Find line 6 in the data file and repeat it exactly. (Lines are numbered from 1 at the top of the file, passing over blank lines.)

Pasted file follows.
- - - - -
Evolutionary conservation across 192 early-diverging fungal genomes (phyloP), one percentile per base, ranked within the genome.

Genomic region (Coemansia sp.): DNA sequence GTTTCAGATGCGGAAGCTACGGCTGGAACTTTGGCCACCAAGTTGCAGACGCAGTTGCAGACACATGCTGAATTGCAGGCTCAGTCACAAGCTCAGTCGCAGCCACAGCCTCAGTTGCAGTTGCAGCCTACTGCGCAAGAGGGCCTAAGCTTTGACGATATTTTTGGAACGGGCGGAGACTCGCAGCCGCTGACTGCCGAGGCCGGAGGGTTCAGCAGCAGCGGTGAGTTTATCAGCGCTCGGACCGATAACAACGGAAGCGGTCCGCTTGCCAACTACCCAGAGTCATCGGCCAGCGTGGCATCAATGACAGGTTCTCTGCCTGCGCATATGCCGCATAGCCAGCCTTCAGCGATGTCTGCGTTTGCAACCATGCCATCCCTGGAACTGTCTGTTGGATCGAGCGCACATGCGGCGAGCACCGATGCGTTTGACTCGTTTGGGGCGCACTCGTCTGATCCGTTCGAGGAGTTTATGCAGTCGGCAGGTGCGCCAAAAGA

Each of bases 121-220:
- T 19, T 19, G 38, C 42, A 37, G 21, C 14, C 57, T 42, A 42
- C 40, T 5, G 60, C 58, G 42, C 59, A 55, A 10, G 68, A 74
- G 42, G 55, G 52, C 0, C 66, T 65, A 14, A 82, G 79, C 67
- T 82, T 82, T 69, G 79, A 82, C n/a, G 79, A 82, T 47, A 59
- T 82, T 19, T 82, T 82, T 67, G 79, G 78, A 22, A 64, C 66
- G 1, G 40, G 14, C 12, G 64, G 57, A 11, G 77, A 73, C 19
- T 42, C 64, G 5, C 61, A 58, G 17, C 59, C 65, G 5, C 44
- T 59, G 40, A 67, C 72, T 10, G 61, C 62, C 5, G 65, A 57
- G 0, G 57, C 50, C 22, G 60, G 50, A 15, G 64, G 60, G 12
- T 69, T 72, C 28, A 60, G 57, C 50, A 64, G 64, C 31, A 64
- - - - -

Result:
- G 42, G 55, G 52, C 0, C 66, T 65, A 14, A 82, G 79, C 67